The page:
COM components and controls can also appear in the Choose Toolbox Items dialog box.

The control or controls you selected appear in the Toolbox.

You do get something for the extra work, though. IronPython provides considerably more flexibility than Python does and you can use IronPython in more places. For example, you might find it hard to access Word directly in Python. The bottom line is that IronPython and Python are incompatible when it comes to COM support, so you can’t use all the online Python sources of information you normally rely on when performing a new task.

Choosing a Binding Technique

Before you can use a COM component, you must bind to it (create a connection to it). The act of binding gives you access to an instance of the component. You use binding to work with COM because, in actuality, you’re taking over another application. For example, you can use COM to create a copy of Word, do some work with it, save the resulting file, and then close Word — all without user interaction. A mistake that many developers make is thinking of COM as just another sort of class, but it works differently and you need to think about it differently. For the purposes of working with COM in IronPython, the act of binding properly is one of the more important issues. The following sections describe binding in further detail.

Understanding Early and Late Binding

When you work with a class, you create an instance of the class, set the resulting object’s properties, and then use methods to perform a particular task. COM lets you perform essentially the same set of steps in a process called early binding. When you work with early binding, you define how to access the COM object during design time. In order to do this, you instantiate an object based on the COM class.

These sections provide an extremely simplified view of COM. You can easily become mired in all kinds of details when working with COM because COM has been around for so long. For example, COM supports multiple interface types, which in turn determines the kind of binding you can perform. This chapter looks at just the information you need to work with COM from IronPython. If you want a better overview of COM, check the site at http://msdn.microsoft.com/ library/ms809980.aspx. In fact, you can find an entire list of COM topics at http://msdn.microsoft.com/library/ms877981.aspx.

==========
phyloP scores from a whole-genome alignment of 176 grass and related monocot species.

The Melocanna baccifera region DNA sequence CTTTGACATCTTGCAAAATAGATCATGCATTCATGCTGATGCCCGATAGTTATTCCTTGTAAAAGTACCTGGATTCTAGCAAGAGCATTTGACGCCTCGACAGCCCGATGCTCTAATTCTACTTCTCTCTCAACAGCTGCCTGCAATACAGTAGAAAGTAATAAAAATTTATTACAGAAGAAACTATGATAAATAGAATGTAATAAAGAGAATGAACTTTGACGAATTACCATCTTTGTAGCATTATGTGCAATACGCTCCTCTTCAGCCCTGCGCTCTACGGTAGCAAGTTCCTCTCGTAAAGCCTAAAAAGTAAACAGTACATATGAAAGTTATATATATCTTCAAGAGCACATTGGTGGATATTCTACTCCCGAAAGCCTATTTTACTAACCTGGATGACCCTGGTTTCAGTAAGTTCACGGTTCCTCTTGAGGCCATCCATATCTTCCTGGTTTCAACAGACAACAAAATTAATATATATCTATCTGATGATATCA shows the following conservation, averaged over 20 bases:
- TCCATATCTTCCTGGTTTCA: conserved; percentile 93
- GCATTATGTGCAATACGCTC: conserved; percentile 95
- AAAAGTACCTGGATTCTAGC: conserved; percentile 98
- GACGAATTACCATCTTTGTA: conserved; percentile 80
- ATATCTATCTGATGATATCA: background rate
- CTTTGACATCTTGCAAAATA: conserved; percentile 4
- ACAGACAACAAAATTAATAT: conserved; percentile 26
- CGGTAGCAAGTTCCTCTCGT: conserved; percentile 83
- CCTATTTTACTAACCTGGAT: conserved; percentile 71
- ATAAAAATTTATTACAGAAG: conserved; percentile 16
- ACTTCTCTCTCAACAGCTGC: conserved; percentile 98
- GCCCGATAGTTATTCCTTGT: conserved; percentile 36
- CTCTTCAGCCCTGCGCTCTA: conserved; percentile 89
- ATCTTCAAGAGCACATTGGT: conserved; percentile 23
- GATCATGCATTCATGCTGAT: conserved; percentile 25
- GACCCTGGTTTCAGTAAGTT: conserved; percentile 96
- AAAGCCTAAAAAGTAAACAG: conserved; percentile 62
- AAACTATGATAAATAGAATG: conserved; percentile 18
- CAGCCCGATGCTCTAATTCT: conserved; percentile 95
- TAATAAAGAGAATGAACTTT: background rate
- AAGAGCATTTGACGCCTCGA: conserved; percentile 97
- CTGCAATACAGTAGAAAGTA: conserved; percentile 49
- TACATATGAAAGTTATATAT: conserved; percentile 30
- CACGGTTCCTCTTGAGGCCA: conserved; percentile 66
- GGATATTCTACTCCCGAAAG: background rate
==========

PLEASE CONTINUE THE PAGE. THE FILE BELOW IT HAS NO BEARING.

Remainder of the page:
The COM approach relies on a technique called a virtual table (vtable) — essentially a list of interfaces that you can access, with IUnknown as the interface that’s common to all COM components. Your application gains access to the IUnknown interface and then calls the queryinterface() method to obtain a list of other interfaces that the component supports (you can read more about this method at http://msdn.microsoft.com/library/ms682521.aspx). Using this approach means that your application can understand a component without really knowing anything about it at the outset.

It’s also possible to tell COM to create an instance of an object after the application is already running. This kind of access is called late binding because you bind after the application starts. In order to support late binding, a COM component must support the IDispatch interface. This interface lets you create the object using CreateObject(). Visual Basic was the first language product to rely on late binding. You can read more about IDispatch at http://msdn.microsoft.com/library/ ms221608.aspx.

Late binding also offers the opportunity to gain access to a running copy of a COM component. For example, if the system currently has a copy of Excel running, you can access that copy, rather than create a new Excel object. In this case, you use GetObject() instead of CreateObject() to work with the object. If you call GetObject() where there isn’t any copy of the component already executing, you get an error message — Windows doesn’t automatically start a new copy of the application for you.